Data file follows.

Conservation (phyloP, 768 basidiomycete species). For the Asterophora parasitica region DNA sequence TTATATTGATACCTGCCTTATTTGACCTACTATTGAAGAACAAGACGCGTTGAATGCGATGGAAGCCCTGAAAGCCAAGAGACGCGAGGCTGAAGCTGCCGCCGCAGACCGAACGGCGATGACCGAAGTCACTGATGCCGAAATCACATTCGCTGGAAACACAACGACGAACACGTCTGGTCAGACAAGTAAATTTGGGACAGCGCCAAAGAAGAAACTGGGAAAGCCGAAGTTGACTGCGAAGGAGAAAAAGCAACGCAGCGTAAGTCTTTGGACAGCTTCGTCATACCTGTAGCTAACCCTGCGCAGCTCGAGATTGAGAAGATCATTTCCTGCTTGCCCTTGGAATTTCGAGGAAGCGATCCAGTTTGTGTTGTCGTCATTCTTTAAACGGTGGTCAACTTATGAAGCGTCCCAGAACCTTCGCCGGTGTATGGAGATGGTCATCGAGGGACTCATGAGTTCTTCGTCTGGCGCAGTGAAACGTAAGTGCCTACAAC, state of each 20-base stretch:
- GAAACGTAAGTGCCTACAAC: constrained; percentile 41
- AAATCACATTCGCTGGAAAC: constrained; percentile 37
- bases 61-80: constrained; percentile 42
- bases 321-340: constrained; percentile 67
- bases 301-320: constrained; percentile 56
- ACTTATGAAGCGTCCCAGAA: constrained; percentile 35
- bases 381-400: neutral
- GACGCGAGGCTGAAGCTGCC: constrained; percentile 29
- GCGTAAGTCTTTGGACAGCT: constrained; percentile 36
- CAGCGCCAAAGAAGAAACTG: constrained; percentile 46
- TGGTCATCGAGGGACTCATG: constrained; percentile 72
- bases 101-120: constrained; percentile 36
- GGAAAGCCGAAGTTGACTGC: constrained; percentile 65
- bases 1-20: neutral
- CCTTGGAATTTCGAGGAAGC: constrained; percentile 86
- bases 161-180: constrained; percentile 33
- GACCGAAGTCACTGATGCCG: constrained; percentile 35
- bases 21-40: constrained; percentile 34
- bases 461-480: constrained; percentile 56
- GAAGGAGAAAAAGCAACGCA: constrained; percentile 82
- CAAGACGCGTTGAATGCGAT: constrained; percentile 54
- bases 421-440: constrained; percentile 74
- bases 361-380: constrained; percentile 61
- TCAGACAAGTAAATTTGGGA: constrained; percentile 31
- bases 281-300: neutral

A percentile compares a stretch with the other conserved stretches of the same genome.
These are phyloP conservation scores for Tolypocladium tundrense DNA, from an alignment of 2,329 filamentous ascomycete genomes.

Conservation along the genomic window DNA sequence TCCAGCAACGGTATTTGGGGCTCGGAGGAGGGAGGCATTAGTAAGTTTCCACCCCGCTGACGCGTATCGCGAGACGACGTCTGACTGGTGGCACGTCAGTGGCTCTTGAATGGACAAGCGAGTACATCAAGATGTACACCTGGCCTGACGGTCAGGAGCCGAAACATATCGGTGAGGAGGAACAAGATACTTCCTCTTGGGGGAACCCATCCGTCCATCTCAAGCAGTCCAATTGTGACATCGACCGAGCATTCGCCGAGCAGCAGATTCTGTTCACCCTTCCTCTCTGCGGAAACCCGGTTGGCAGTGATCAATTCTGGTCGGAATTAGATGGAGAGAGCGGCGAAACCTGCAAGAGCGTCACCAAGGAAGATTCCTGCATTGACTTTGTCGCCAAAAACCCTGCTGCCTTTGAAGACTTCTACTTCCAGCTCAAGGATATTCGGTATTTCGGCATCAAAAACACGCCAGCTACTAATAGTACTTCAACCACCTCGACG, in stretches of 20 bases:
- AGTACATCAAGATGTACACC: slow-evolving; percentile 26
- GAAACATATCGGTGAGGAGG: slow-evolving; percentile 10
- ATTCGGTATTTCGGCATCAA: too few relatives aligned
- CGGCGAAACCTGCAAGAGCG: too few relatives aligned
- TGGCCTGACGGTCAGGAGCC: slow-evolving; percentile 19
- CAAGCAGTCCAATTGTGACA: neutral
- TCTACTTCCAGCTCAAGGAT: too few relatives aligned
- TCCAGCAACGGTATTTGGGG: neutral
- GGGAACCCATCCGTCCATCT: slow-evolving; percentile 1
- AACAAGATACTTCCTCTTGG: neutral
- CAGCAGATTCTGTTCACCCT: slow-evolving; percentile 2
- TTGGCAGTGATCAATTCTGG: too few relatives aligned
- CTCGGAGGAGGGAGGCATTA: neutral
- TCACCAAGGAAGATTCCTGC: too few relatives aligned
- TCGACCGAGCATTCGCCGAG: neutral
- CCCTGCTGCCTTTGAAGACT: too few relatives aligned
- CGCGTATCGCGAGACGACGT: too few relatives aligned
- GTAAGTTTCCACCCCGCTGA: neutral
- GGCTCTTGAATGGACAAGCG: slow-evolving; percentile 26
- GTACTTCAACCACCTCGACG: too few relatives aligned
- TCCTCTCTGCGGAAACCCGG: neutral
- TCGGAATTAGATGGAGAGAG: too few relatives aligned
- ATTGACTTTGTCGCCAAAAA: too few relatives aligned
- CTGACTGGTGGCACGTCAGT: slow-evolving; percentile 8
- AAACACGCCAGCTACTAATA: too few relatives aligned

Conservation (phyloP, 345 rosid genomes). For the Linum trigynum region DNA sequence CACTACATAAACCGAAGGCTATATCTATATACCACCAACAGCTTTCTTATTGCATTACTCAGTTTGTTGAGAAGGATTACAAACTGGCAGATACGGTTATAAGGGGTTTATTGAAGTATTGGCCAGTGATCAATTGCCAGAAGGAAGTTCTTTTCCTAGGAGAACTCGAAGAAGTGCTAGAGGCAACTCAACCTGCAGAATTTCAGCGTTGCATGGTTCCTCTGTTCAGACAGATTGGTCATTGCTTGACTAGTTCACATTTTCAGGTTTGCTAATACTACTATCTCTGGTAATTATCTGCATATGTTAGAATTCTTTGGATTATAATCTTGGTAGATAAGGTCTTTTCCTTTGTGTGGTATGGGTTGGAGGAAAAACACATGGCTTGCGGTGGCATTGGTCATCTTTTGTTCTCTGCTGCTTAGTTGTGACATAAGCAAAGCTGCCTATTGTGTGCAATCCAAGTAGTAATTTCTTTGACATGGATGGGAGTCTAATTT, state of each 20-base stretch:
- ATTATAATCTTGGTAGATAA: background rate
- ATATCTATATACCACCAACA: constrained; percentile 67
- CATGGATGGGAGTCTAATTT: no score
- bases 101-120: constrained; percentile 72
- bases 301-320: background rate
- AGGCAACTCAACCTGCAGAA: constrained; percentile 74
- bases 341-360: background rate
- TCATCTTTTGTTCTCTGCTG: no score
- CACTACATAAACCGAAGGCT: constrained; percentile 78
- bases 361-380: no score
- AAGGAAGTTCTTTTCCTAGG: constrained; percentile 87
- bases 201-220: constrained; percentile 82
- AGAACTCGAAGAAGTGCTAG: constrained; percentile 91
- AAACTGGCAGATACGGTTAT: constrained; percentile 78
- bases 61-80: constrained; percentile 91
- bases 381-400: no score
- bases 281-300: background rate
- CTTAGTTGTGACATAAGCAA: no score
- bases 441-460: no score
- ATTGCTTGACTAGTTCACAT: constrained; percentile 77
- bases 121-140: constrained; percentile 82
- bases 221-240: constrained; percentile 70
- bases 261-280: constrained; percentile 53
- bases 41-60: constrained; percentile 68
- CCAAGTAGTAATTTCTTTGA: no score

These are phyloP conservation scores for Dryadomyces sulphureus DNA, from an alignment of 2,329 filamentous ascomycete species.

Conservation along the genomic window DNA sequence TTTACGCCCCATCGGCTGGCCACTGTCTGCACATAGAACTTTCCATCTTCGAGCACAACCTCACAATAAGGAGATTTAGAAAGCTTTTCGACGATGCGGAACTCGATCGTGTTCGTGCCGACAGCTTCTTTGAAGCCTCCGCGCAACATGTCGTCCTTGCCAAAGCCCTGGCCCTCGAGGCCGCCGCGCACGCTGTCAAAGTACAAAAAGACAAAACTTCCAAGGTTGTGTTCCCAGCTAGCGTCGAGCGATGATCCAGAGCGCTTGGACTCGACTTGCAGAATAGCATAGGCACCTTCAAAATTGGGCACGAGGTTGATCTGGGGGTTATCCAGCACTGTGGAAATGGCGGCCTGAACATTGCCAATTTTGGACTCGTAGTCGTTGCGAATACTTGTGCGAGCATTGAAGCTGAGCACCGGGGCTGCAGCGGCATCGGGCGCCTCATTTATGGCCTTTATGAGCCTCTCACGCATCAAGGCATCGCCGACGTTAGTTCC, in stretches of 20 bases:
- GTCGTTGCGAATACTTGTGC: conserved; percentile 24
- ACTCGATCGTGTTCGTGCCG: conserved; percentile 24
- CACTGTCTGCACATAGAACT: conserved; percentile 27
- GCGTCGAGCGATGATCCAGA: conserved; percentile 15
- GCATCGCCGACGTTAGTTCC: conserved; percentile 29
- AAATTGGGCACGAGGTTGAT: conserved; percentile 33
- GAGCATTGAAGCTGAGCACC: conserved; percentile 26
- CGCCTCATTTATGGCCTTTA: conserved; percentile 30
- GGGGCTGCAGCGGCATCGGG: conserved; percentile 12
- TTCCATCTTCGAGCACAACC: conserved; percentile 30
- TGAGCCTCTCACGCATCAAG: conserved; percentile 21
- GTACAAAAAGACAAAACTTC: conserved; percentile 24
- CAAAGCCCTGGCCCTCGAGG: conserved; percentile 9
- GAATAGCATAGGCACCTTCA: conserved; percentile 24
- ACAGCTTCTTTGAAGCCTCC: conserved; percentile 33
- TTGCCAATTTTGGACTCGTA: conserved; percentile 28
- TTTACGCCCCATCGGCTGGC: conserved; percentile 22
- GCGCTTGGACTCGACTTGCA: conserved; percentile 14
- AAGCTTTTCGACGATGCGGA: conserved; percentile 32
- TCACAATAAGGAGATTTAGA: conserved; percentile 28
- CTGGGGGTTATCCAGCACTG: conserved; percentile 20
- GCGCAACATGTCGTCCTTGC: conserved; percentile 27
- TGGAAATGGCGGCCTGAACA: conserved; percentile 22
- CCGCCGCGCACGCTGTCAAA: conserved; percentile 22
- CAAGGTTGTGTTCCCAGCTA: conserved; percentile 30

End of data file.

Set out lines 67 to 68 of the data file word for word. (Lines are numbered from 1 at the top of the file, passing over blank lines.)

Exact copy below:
- bases 201-220: constrained; percentile 82
- AGAACTCGAAGAAGTGCTAG: constrained; percentile 91